// Sir Ian Cheshire steps down as Debenhams chairman after being voted off the board
// Sergio Bucher also voted off the board, but will remain as CEO
// Boardroom coup led by two major shareholders, one of which is Mike Ashley
// Dramatic changes occur on same day Debenhams released weak Christmas results
Debenhams has been plunged into fresh crisis after chairman Sir Ian Cheshire was forced to step down following a shareholder coup at the retailer’s AGM this afternoon.
Sergio Bucher was also voted off the Debenhams board, although he had the support of shareholders to continue on as chief executive.
The dramatic changes were prompted by a revolt from two major shareholders in the department store retailer, one of which is Mike Ashley’s Sports Direct.
The news comes on the same day Debenhams unveiled weak figures for the crucial Christmas trading period, where an overall like-for-like sales decline of 3.4 per cent was driven by a 3.6 per cent drop in UK like-for-likes.
Additionally, like-for-likes for Debenhams’ 18-week period ending January 5 was down 5.7 per cent, again underpinned by a UK decline of 6.2 per cent.
The figures were also a continuation of sustained decline in Debenhams’ fortunes in the last three years.
In 2018, it endured profit warnings and its end-of-year report in October saw the retailer swing to a massive loss before tax of £491 million – a record in the retailer’s 240-year history.
After today’s AGM, Cheshire – who first joined the Debenhams board in January 2016 and was appointed chairman the following April – informed fellow board members that due the decision of two major shareholders who voted against his re-election, he thought it was no longer possible for him to remain in the role.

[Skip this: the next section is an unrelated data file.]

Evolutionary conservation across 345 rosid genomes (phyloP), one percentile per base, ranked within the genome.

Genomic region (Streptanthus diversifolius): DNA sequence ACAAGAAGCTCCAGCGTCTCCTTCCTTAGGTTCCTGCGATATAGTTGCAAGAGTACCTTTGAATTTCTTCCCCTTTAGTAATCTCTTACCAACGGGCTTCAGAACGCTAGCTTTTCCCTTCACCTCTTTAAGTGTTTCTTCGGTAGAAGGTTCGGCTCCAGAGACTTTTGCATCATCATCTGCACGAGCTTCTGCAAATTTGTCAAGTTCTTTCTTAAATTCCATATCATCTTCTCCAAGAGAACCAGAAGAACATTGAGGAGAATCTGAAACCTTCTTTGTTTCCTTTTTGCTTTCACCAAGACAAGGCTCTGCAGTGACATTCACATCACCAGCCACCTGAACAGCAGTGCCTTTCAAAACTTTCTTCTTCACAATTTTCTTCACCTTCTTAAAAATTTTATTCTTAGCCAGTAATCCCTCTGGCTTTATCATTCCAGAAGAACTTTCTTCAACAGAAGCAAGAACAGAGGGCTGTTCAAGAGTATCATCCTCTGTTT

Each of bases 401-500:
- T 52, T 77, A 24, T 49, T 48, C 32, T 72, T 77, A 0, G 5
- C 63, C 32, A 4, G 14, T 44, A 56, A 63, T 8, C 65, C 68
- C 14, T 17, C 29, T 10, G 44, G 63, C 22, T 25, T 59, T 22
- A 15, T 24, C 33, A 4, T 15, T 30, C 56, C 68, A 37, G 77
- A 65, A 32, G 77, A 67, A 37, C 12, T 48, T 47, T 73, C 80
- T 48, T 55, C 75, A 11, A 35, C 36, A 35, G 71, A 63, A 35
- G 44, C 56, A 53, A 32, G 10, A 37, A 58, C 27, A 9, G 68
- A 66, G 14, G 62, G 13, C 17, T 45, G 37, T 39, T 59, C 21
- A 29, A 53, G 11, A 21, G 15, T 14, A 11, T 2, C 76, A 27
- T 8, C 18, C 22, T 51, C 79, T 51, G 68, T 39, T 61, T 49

He subsequently announced his resignation with immediate effect, and Debenhams’ senior independent director Terry Duddy was appointed interim chairman.
Bucher was also not re-elected to the Debenhams board principally as a result of the votes of the same two major shareholders, one of which is Ashley.
While he received 44.15 per cent of votes in favour of his re-election, excluding those two major shareholders, the vote for him to continue on the board was approximately 99.6 per cent in favour.
As a result, the board and Bucher agreed that he should continue as chief executive of Debenhams, as the board viewed it in the best interests of the retailer for him to do so.
“I recognise that individual shareholders have wished to register their dissatisfaction,” Duddy said in a statement.
“I would like to thank Ian for his strong leadership of the board and his contribution to the business. We wish him all the best for the future. I am looking forward to working with Sergio.
“My first task is to meet with shareholders so that I understand any concerns that they may have.”
Cheshire said: “It has been a great privilege to get to know my Debenhams colleagues over the past three years.
“In unprecedented market conditions the team has worked incredibly hard to build a format for the future and a comprehensive plan to reshape the business, which will put Debenhams on the road to recovery and future success.
“Whilst it is right that I step down today, I wish the team at Debenhams every success in the future.”
Cheshire’s sudden resignation also comes after he issued Ashley with an ultimatum last month in which he ordered him to make an official offer to take over Debenhams or stay out of its affairs.
Ashley – who owns a 29.7 per cent stake in Debenhams through Sports Direct – had slammed the struggling department store for rejecting his £40 million interest-free loan offer in order to save it from collapsing, in exchange for more shares in the company.
While Ashley’s offer of a loan was largely interpreted as an attempt to take over, it instead sparked a bitter and public dispute between himself and Debenhams board.
Ashley steadily increased his stake in the department store chain throughout 2018, raising it from 23 per cent to the current 29.7 per cent.
This means Sports Direct, of which Ashley is a majority owner, is only three percentage points from the threshold at which it must launch an official takeover bid.